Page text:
Seismic Performance of Slender Reinforced Concrete Structural Walls
Birely, Anna Christine
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Reinforced concrete structural walls are one of the most common lateral-load resisting systems found in mid-rise buildings. They are stiff and strong, easily incorporated into architectural layouts, and, when well designed and detailed, generally considered to perform well under earthquake loading. However, damage to mid-rise walled buildings in the 2010 Chilean earthquake has reminded the engineering community that structural walls can sustain serious damage and that consequently there is a need to improve understanding of wall performance. The research presented here seeks to address this need through experimental testing of slender planar walls and evaluation of performance-assessment tools for performance-based earthquake engineering. Despite the engineering community's reliance on reinforced concrete structural walls, relatively few experimental tests have been done to investigate the seismic performance of modern, code-compliant walls. Those tests that have been conducted provide a limited amount of data to support development of performance-based seismic design tools. To address this lack of data, a large experimental test program was undertaken by researchers at the Universities of Washington, Illinois, and California. As a portion of this program, four large-scale planar (rectangular) walls representative of mid-rise West Coast construction were tested and a large number of data were collected. Data analysis, presented here, was done to provide improved understanding of earthquake response and performance of rectangular walls and support the validation of numerical models. Collected experimental data included detailed damage data. These data, along with documented damage from previous experimental tests, were used to develop performance-prediction tools. These tools, known as fragility functions, relate engineering demand parameters such as strain, rotation, or drift, to the likelihood of specific damage occurring. Damage sustained by buildings during the 2010 Chile earthquake provided a unique opportunity to evaluate performance-based design tools. Several mid-rise buildings that sustained damage in the earthquake were studied, with a focus on evaluating the fragility functions developed from experimental data and evaluating the ASCE/SEI 31/41 standards for the seismic evaluation of existing structures. Evaluation of the ASCE standards involved the use of both linear and nonlinear models. Results of the building evaluations indicate aspects of the procedures that require improvements.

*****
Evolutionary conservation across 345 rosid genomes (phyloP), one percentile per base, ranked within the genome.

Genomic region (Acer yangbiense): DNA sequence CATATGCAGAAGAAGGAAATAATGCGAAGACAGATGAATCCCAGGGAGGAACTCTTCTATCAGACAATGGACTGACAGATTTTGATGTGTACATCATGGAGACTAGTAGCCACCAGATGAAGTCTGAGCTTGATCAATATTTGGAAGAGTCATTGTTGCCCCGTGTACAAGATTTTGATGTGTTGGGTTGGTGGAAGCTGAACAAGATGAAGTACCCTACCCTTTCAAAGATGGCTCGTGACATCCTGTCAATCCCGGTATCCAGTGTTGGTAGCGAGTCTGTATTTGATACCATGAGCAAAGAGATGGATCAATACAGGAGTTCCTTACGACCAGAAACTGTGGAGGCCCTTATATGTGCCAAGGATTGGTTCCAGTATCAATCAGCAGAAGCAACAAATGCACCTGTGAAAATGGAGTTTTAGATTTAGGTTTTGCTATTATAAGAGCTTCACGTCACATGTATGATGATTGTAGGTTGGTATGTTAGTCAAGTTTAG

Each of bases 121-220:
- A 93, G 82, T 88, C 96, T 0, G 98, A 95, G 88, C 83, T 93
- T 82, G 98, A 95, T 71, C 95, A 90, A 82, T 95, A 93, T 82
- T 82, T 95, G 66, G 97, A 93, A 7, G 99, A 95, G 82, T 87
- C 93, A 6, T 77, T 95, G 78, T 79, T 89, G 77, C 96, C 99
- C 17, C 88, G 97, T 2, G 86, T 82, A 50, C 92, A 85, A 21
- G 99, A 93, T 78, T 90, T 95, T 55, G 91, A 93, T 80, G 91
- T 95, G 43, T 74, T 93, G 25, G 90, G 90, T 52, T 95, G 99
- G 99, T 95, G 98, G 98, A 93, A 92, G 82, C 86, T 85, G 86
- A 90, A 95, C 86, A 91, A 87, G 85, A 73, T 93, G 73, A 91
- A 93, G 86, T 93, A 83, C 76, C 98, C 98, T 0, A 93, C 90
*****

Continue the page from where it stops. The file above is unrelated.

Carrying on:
- Civil engineering